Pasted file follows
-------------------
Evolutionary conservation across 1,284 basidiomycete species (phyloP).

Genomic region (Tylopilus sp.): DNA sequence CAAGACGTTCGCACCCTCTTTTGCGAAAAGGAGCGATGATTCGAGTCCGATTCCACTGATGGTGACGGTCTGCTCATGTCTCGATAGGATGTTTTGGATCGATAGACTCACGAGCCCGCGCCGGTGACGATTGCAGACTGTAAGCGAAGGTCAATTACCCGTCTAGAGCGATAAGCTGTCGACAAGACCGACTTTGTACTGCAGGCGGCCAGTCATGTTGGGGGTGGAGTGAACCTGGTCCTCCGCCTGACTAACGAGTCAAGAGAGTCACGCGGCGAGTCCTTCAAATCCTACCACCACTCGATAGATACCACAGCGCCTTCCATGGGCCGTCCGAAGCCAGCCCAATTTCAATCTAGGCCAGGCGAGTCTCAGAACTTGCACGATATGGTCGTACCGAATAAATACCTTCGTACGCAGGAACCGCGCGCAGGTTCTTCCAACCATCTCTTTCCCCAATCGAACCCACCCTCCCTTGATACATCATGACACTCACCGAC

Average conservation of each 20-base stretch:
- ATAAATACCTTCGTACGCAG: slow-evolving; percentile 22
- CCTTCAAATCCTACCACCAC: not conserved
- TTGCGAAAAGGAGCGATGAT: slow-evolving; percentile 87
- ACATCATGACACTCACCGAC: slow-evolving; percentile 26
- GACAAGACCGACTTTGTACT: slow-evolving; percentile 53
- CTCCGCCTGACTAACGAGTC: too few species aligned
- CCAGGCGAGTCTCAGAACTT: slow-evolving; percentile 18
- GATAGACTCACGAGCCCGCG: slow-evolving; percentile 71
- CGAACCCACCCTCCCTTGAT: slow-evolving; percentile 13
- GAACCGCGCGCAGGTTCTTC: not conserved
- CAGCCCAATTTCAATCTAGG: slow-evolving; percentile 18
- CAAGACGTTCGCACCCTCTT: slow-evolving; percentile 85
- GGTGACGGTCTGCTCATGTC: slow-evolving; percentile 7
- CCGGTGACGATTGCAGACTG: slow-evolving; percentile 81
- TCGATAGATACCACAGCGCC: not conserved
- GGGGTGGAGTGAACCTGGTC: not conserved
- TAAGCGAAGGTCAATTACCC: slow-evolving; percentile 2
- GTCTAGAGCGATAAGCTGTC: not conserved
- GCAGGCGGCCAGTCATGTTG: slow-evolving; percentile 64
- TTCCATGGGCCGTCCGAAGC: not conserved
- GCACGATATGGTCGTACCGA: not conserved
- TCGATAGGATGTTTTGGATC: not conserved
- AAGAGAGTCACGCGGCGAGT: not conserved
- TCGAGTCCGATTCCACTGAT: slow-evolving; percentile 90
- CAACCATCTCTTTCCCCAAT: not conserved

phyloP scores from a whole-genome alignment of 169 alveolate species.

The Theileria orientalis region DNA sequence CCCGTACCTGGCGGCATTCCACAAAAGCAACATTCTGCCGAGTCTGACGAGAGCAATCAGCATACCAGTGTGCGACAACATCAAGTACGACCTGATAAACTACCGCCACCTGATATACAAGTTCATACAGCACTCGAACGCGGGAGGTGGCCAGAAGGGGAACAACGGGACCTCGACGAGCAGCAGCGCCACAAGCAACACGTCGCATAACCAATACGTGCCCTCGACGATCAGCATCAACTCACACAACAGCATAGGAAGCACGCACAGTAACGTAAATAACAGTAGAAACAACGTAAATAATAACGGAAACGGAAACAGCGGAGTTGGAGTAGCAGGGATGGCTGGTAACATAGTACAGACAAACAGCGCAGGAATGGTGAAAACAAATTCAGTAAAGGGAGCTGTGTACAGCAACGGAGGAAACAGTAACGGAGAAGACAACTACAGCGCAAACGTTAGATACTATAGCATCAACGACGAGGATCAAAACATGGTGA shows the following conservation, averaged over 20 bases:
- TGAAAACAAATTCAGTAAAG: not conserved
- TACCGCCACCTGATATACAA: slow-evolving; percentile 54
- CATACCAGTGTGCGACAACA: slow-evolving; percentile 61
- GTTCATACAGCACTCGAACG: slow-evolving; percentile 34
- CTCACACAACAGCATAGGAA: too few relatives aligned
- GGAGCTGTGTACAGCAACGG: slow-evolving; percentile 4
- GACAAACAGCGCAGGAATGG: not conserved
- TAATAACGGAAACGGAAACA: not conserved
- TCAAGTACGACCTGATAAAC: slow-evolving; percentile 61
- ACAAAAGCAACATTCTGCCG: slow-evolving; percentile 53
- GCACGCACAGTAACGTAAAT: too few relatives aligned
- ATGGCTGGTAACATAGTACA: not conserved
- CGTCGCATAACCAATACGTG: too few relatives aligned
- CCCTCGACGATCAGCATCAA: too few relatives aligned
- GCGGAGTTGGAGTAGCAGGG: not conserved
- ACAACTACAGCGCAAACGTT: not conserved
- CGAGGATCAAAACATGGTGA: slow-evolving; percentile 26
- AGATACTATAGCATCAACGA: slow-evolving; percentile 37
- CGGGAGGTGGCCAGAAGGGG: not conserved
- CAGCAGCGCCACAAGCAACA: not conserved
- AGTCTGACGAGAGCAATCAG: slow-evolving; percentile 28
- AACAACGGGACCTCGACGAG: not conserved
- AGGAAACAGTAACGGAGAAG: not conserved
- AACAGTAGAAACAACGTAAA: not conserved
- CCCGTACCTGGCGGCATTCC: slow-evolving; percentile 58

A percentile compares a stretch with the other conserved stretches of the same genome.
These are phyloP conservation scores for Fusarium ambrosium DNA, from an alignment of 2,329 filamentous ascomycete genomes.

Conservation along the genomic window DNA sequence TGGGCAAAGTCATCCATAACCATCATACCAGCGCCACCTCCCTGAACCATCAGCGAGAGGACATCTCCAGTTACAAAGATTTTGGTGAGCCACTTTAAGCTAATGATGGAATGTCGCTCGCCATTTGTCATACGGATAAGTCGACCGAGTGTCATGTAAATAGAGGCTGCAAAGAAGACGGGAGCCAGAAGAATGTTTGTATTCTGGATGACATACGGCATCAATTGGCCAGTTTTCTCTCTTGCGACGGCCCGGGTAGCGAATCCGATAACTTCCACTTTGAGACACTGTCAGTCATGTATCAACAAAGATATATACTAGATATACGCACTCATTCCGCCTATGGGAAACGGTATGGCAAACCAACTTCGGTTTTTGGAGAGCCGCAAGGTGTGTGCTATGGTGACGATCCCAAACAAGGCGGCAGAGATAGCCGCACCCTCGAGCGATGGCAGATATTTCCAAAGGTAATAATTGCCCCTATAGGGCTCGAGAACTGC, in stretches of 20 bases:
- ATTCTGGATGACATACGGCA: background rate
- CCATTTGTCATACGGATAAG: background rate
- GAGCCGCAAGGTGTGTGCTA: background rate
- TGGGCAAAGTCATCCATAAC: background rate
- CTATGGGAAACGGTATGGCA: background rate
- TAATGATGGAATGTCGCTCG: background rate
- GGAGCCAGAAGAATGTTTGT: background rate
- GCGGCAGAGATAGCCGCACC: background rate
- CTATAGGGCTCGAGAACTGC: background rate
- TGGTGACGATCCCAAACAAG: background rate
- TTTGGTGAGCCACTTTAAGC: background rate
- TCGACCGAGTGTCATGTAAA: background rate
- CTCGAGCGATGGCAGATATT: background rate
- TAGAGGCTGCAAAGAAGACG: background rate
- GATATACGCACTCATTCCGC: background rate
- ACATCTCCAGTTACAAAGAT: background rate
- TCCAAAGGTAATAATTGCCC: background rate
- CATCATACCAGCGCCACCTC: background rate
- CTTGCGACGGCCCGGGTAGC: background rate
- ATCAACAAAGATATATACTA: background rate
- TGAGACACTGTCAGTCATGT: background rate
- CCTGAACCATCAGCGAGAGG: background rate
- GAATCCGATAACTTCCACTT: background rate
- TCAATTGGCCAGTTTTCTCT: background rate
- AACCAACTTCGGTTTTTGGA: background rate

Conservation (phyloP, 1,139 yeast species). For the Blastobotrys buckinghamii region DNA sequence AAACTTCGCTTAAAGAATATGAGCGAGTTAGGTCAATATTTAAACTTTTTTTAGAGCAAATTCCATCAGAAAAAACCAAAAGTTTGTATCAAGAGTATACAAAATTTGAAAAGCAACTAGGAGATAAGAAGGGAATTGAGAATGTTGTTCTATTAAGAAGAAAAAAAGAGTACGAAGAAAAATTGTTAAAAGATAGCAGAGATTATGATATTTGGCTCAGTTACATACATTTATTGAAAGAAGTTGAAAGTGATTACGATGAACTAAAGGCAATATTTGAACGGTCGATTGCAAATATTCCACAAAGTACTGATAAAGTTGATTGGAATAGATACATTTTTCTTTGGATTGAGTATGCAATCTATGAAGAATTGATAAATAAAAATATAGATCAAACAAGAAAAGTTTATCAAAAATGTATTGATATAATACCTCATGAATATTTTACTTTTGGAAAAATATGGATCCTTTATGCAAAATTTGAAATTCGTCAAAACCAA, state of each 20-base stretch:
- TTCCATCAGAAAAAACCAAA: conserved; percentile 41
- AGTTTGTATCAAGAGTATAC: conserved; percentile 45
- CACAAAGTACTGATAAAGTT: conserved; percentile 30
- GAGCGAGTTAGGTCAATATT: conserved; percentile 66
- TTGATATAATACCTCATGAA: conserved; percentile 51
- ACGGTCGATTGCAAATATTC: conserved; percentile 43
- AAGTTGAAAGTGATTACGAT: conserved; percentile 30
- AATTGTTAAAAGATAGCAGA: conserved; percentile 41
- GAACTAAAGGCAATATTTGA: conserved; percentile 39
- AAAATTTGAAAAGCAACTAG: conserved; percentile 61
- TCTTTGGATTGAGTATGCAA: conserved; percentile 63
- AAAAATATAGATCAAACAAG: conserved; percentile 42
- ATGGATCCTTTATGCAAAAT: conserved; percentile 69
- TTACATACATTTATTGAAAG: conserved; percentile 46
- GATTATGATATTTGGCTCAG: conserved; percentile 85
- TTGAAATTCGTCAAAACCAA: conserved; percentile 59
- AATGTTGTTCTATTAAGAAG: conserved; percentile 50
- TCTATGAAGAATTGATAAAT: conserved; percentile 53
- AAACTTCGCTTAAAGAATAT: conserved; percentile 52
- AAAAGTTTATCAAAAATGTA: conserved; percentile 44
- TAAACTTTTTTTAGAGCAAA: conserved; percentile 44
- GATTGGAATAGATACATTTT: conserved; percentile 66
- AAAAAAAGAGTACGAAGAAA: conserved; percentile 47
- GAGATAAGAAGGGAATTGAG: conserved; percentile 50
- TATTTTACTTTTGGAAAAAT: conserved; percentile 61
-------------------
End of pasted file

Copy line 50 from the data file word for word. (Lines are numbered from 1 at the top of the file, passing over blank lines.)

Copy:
- CAGCAGCGCCACAAGCAACA: not conserved